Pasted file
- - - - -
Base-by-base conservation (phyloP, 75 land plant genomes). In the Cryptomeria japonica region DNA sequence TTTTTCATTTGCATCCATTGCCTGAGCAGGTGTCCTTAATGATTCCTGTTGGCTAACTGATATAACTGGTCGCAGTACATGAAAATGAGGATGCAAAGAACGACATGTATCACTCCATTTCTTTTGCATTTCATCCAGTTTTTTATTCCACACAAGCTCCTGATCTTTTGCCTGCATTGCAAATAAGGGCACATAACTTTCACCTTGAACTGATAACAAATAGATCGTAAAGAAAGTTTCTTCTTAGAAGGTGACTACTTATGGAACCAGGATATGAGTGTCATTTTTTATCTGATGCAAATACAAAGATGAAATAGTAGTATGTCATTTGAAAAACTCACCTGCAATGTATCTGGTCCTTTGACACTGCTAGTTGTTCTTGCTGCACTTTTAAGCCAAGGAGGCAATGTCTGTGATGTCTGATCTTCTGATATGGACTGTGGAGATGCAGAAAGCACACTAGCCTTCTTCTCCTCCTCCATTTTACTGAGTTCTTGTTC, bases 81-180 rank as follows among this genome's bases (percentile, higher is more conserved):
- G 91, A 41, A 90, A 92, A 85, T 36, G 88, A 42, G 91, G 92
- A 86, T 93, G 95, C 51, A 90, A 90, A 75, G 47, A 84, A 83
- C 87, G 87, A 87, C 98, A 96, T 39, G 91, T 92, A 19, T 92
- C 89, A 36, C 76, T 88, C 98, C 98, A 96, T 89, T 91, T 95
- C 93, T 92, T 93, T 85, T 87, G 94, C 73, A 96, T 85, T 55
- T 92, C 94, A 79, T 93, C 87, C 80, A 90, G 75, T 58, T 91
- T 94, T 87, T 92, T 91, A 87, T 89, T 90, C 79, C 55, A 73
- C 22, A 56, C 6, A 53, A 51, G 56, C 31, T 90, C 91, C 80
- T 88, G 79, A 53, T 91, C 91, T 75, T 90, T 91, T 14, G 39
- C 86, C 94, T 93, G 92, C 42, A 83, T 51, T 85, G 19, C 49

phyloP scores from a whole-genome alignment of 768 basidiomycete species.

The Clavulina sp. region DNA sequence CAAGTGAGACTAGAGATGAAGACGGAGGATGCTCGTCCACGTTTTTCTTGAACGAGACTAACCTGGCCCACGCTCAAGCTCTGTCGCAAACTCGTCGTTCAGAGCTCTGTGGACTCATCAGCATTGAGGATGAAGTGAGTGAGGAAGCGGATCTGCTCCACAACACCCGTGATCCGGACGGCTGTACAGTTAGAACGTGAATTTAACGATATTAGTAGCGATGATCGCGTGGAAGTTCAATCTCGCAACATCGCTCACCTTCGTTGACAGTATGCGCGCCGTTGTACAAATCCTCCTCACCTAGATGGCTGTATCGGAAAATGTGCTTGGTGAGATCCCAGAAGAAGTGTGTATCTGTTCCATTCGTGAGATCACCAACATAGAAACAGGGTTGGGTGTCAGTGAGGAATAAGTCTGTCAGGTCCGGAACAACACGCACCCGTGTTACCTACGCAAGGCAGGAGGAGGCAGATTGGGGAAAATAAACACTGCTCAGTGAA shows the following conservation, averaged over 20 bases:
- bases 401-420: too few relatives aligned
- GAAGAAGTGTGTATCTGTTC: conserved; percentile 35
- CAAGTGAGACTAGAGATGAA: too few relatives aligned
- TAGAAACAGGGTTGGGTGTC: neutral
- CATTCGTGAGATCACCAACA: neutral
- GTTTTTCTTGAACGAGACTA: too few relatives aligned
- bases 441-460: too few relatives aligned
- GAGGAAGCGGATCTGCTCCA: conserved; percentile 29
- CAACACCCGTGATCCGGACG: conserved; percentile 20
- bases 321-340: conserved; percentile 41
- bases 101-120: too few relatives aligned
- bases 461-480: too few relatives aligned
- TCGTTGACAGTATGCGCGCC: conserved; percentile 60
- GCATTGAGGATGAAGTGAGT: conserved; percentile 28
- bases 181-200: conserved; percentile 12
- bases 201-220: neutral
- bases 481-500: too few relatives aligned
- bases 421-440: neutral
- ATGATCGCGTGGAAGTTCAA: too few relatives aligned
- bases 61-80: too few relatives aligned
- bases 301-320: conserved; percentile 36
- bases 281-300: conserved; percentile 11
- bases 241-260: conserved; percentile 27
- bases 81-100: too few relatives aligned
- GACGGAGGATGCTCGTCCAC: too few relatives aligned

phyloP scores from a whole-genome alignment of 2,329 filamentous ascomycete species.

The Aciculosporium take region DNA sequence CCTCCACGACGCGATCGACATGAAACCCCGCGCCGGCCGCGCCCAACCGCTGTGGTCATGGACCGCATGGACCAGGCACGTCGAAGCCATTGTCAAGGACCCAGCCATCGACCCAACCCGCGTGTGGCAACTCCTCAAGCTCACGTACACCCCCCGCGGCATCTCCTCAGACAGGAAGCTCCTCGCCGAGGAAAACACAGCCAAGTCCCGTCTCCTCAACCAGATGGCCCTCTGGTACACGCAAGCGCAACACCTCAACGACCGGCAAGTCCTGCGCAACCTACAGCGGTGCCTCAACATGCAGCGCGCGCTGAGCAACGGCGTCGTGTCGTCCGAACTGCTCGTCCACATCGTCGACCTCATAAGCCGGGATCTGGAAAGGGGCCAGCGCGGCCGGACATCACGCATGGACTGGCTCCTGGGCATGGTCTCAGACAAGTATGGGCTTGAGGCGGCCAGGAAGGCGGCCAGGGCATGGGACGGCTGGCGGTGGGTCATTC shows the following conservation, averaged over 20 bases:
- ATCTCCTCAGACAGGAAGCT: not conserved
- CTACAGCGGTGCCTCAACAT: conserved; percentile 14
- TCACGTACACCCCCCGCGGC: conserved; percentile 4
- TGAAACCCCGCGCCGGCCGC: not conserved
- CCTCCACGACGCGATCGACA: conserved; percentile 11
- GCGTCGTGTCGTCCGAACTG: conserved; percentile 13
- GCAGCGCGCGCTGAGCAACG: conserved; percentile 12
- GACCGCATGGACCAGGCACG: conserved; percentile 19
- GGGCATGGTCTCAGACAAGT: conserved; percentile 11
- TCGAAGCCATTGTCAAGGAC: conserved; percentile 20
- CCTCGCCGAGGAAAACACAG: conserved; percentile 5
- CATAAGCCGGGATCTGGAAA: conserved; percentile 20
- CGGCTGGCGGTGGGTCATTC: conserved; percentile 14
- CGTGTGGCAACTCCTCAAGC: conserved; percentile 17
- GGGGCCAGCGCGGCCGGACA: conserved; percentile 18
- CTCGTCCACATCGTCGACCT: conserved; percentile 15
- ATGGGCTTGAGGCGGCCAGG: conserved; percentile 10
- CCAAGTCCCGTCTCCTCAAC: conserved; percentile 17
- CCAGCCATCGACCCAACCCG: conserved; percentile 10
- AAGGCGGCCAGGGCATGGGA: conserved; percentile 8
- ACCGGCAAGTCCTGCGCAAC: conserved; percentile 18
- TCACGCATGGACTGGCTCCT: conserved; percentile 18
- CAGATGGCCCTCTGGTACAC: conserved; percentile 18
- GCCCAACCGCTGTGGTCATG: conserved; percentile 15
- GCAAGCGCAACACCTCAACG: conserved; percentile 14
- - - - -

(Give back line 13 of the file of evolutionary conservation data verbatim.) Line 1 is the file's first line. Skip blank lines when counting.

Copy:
The Clavulina sp. region DNA sequence CAAGTGAGACTAGAGATGAAGACGGAGGATGCTCGTCCACGTTTTTCTTGAACGAGACTAACCTGGCCCACGCTCAAGCTCTGTCGCAAACTCGTCGTTCAGAGCTCTGTGGACTCATCAGCATTGAGGATGAAGTGAGTGAGGAAGCGGATCTGCTCCACAACACCCGTGATCCGGACGGCTGTACAGTTAGAACGTGAATTTAACGATATTAGTAGCGATGATCGCGTGGAAGTTCAATCTCGCAACATCGCTCACCTTCGTTGACAGTATGCGCGCCGTTGTACAAATCCTCCTCACCTAGATGGCTGTATCGGAAAATGTGCTTGGTGAGATCCCAGAAGAAGTGTGTATCTGTTCCATTCGTGAGATCACCAACATAGAAACAGGGTTGGGTGTCAGTGAGGAATAAGTCTGTCAGGTCCGGAACAACACGCACCCGTGTTACCTACGCAAGGCAGGAGGAGGCAGATTGGGGAAAATAAACACTGCTCAGTGAA shows the following conservation, averaged over 20 bases: